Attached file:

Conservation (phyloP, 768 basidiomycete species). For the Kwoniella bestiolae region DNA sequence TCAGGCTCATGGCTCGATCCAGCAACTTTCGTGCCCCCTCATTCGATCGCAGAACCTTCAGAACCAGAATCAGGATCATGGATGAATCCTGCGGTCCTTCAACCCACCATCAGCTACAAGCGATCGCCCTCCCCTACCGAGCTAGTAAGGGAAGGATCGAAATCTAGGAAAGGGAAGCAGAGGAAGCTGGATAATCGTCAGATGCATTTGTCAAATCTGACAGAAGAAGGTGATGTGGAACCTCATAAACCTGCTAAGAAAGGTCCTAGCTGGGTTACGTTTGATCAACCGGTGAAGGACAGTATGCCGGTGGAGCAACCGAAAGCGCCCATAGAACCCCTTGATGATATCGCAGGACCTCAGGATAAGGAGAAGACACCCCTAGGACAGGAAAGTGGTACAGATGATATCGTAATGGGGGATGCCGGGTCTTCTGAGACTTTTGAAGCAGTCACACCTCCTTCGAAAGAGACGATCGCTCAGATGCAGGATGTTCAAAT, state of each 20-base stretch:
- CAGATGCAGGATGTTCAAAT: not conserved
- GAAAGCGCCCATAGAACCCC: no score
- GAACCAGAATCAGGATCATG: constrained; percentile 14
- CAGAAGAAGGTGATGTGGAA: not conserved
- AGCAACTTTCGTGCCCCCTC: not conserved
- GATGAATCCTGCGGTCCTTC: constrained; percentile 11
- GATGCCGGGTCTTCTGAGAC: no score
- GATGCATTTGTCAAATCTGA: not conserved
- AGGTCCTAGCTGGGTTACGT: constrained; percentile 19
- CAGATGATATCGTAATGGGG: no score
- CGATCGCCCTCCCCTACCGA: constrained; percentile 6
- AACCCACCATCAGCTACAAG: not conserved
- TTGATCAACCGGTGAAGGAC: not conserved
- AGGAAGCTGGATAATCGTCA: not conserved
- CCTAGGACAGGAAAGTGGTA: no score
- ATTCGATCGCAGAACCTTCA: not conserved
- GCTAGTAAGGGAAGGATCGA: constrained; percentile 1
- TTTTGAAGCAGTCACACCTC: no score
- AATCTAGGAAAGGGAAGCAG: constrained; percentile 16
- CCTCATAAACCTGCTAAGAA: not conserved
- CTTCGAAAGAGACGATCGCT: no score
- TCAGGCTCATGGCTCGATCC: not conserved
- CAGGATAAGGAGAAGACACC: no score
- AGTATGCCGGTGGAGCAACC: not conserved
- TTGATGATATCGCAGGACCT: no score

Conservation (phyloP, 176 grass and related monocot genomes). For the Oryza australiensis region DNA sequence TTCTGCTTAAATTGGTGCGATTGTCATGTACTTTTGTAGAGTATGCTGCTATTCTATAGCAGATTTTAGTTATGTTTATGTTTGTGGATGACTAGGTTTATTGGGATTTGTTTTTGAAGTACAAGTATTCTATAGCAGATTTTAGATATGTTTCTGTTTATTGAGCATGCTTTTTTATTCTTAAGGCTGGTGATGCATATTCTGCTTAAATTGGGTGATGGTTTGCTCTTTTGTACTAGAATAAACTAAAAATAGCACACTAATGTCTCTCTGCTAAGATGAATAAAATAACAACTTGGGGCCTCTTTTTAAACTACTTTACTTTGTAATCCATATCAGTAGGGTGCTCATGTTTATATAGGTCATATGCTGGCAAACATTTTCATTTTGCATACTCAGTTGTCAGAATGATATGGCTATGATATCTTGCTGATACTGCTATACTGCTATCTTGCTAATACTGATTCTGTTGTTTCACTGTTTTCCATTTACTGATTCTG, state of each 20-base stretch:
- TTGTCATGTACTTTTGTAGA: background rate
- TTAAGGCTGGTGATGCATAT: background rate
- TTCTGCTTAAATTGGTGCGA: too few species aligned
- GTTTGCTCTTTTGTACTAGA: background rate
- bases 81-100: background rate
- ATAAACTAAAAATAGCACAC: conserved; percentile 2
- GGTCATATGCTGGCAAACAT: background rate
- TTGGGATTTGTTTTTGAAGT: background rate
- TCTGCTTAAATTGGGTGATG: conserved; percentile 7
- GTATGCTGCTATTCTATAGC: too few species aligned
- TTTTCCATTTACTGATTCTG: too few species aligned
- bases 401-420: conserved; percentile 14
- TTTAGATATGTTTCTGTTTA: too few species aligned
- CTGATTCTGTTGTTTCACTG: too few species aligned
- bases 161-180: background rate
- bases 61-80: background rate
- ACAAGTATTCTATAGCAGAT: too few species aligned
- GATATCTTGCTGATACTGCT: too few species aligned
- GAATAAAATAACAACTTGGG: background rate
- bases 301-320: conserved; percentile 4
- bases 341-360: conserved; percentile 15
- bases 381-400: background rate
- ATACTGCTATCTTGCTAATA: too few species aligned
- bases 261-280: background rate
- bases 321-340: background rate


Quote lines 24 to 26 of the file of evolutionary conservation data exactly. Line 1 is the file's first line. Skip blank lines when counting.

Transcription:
- CAGGATAAGGAGAAGACACC: no score
- AGTATGCCGGTGGAGCAACC: not conserved
- TTGATGATATCGCAGGACCT: no score